When used sparingly, preoperative adrenal venous sampling (AVS) before adenectomy is safe and effective in select patients with primary hyperaldosteronism (PHA) who demonstrate clearly visualized unilateral adenomas and a normal contralateral gland, concluded researchers of an international study. They added, however, that in appropriate clinical settings, AVS may not be required for preoperative confirmation of aldosterone-producing adenoma (APA) based on the similarities in clinical outcomes seen between patients undergoing AVS and those having imaging alone.
Current recommendations from the Endocrine Society call for AVS in patients in whom surgical treatment is feasible to distinguish between bilateral adrenal hyperplasia (BAH) and APA.
“This guideline largely rests on a systematic review published in 2009 that asserted a discordance rate of 37.8% when computed tomography (CT)/magnetic resonance imaging (MRI) findings were compared with AVS results,” wrote researchers led by Jessica W. Thiesmeyer, MD, of New York-Presbyterian/ Weill Cornell Medical Center, New York, who published their results in JAMA Surgery.
“However, AVS is invasive, technically difficult, requires access to a specialty center, and success rates vary widely. Complications occur in approximately 2.5% of cases and can include significantly morbid conditions such as adrenal vein dissection and adrenal hemorrhage. Laparoscopic adrenalectomies have been shown to have the same operative risk as laparoscopic cholecystectomies. In light of these data, other experts have suggested a more practical approach of selective AVS that accounts for patient preference, age, comorbidities, and the probability of finding an APA based on clinical presentation,” they added.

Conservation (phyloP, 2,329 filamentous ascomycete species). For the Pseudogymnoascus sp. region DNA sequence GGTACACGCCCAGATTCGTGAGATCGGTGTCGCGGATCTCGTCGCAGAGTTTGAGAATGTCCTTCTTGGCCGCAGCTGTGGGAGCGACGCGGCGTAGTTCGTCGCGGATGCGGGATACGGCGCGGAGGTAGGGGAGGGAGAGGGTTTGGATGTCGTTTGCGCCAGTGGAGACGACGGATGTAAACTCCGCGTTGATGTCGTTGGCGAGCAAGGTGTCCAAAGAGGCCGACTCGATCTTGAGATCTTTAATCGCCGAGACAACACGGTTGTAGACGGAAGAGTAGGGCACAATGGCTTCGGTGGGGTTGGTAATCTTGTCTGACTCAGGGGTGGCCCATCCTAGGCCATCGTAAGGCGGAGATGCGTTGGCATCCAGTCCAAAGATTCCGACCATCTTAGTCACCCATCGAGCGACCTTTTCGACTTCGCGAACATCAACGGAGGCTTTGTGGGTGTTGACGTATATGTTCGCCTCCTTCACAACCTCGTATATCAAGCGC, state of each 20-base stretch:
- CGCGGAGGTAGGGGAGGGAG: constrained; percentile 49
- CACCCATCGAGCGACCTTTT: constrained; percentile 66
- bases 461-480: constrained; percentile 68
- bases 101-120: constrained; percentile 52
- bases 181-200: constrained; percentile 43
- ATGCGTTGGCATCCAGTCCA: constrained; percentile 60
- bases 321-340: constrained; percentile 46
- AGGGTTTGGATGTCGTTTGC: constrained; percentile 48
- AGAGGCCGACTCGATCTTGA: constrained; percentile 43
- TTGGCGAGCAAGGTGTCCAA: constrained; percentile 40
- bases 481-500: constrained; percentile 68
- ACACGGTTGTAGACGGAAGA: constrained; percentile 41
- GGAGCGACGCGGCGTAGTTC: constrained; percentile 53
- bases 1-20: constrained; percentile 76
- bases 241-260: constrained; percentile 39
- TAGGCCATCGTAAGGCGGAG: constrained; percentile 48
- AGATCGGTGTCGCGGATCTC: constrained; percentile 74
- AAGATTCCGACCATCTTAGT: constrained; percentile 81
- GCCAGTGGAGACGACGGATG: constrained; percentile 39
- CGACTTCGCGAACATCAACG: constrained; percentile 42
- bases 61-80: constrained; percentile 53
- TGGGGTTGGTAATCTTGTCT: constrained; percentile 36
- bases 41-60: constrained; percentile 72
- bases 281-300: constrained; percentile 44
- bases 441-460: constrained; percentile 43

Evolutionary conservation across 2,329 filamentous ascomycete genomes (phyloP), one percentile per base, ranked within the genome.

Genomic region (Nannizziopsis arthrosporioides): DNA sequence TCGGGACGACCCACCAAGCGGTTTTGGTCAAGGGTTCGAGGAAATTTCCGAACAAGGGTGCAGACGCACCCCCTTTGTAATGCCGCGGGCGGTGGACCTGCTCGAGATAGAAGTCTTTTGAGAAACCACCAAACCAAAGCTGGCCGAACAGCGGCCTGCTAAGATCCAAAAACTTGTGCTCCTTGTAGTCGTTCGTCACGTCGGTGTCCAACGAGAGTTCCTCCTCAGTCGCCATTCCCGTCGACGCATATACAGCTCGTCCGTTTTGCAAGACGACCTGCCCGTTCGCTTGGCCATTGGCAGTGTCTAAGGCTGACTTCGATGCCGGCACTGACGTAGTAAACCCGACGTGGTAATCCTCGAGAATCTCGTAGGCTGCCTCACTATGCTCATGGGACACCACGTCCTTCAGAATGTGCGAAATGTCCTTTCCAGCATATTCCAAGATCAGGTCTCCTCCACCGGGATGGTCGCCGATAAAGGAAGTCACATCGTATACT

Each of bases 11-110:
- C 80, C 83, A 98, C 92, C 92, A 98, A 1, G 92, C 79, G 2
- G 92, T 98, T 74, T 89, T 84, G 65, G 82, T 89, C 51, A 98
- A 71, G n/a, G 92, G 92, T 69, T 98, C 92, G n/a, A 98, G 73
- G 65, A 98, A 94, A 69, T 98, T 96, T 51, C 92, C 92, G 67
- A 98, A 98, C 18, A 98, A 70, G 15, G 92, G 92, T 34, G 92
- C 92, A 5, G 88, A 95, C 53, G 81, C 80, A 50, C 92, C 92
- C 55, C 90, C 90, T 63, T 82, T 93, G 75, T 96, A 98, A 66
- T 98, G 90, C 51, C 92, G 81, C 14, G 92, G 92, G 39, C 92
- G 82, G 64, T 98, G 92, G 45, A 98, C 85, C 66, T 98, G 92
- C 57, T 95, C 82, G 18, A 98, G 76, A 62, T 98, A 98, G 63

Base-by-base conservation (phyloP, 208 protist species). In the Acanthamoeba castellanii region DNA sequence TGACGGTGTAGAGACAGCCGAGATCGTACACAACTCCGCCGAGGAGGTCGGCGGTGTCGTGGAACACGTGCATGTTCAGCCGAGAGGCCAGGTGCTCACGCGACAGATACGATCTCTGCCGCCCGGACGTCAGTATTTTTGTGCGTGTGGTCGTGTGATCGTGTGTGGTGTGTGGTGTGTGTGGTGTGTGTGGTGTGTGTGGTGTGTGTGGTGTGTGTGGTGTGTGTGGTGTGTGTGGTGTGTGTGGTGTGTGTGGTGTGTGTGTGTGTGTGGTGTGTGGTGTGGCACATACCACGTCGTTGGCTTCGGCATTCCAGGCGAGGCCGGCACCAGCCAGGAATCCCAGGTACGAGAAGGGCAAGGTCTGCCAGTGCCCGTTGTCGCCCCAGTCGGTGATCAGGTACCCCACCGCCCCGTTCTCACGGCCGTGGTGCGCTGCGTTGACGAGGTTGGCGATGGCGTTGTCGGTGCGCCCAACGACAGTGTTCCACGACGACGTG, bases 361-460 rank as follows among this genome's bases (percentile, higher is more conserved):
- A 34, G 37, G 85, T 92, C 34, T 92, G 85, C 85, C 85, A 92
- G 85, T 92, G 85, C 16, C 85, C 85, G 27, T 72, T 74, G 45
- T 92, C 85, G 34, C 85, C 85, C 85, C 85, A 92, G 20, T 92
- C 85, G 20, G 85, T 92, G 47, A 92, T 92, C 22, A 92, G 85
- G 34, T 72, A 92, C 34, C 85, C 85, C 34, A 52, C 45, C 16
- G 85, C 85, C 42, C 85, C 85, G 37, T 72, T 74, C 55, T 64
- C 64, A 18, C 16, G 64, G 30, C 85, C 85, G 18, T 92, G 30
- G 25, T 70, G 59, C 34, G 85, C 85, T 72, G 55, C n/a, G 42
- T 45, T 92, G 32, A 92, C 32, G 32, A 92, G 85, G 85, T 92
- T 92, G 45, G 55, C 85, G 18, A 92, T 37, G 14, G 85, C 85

To determine whether outcomes were different in patients with primary aldosteronism with unilateral adenomas who underwent AVS preoperatively before adenectomy compared with those who underwent preoperative imaging alone, Thiesmeyer and colleagues conducted this retrospective study. In all, they included 125 patients (mean age: 50.2 years; 42.4% female) with primary aldosteronism with unilateral adenomas, 45 of whom underwent preoperative AVS (n=45) and 80 of whom proceeded to surgery based on imaging alone.
Only patients with completely normal contralateral glands on preoperative cross-sectional imaging and postoperative biochemical markers were included in their analysis.
Resolution of autonomous aldosterone secretion occurred in 95.6% of patients undergoing AVS, compared with 98.8% of imaging-only patients (P=0.26). No between-group differences were seen in complete clinical success (42.2% versus 43.6%, respectively) or partial clinical success rates (51.1% versus 47.4%; P=0.87), and rates of complete biochemical resolution were also similar (84.4% versus 75.9%; P=0.35).
“It is compelling that 98.8% of patients in the imaging-only group resolved autonomous aldosterone secretion after adrenalectomy while avoiding all AVS risks and costs,” noted Doherty et al.
Thiesmeyer and fellow researchers also found similar numbers of patients in whom hypertension was at least partially clinically resolved after adrenalectomy (93.3% of the AVS group vs 91% of the imaging only patients; P=0.87).